Josef Wechsler was born on September 28, 1919, in Nuremberg, Germany, to an Orthodox Jewish couple, Jacob and Flora Goldschmidt Wechsler. Josef had three brothers: Siegfried, born in 1913, Martin, born in 1915, and Herbert, born in 1921. Jacob was born on January 27, 1885, in Furth, to Joseph and Hannah Rosenbaum Wechsler. He had three brothers. Jacob served in the German Army for four years during World War I (1914-1918). Flora was born on December 28, 1890, in Frankfurt, to Isaac and Cilly Hamburger Goldschmidt. Their families had lived in Germany since the 1400’s. Jacob and Flora married in 1912 in Frankfurt. Jacob owned a shaving brush factory in Nuremburg. Josef attended a Jewish grade school. In 1930, the family moved to Berlin when Jacob’s factory went bankrupt as a result of the economic crash. Jacob worked for a company selling shaving brushes.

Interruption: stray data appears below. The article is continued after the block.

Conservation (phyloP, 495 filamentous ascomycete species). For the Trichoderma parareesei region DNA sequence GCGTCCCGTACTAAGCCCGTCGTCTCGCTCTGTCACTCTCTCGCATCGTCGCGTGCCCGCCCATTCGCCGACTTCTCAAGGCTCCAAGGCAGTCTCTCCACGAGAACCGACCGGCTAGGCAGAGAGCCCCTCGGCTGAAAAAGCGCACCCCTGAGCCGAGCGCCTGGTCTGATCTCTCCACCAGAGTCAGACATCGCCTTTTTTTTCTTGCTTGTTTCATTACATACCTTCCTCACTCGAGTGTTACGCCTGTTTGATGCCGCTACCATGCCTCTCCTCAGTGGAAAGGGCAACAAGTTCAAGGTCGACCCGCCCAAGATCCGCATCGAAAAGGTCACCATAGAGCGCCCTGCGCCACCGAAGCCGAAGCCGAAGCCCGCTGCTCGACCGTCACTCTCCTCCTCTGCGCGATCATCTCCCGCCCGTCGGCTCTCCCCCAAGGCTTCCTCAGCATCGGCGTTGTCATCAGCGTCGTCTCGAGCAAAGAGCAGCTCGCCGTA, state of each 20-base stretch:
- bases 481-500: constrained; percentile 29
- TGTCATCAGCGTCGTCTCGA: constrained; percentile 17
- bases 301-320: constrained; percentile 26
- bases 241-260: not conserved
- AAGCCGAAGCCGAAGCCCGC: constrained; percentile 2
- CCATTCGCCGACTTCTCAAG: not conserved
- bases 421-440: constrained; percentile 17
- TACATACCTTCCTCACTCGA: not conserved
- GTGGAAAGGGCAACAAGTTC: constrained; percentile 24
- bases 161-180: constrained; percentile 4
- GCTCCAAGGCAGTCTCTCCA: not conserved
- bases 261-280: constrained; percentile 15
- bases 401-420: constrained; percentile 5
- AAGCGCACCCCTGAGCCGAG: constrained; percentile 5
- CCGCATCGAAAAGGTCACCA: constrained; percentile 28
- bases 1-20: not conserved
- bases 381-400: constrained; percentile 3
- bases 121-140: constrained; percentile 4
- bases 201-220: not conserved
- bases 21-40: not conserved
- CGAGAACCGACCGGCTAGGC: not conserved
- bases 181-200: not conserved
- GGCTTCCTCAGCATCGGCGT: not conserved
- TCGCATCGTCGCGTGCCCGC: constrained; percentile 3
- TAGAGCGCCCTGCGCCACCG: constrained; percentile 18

In January 1933, Hitler came to power in Germany. An anti-Semitic Nazi dictatorship was established soon after. Jacob lost his job and Josef and his brothers were expelled from school because they were Jewish. Josef attended a Jewish school, the Goldschmidt School. Jacob and Flora looked for ways to emigrate. They could not get visas so they decided to send their children out of the country. On November 14, 1934, 15 year old Josef sailed from Hamburg on the SS President Harding, arriving in New York on November 24. His 13 year old brother Herbert had been sent to New York the previous week. They were sponsored by the German Jewish Children’s Aid, which helped 20,000 Jewish children go to the United States to finish their education. Josef lived in several foster homes in New York. He changed his name to Joseph. In 1935 and 1936, Joseph’s brothers Siegfried and Martin went to Palestine. They changed their names to Shlomo and Moshe. At age 16, Joseph graduated from high school and began college. He received a scholarship to Cornell University and graduated in 1940. In 1940, Joseph began using the last name Eaton. Shlomo and Moshe enlisted in the British army and the brothers decided to all change their last name in case they were captured by the Germans and their parents were punished as traitors.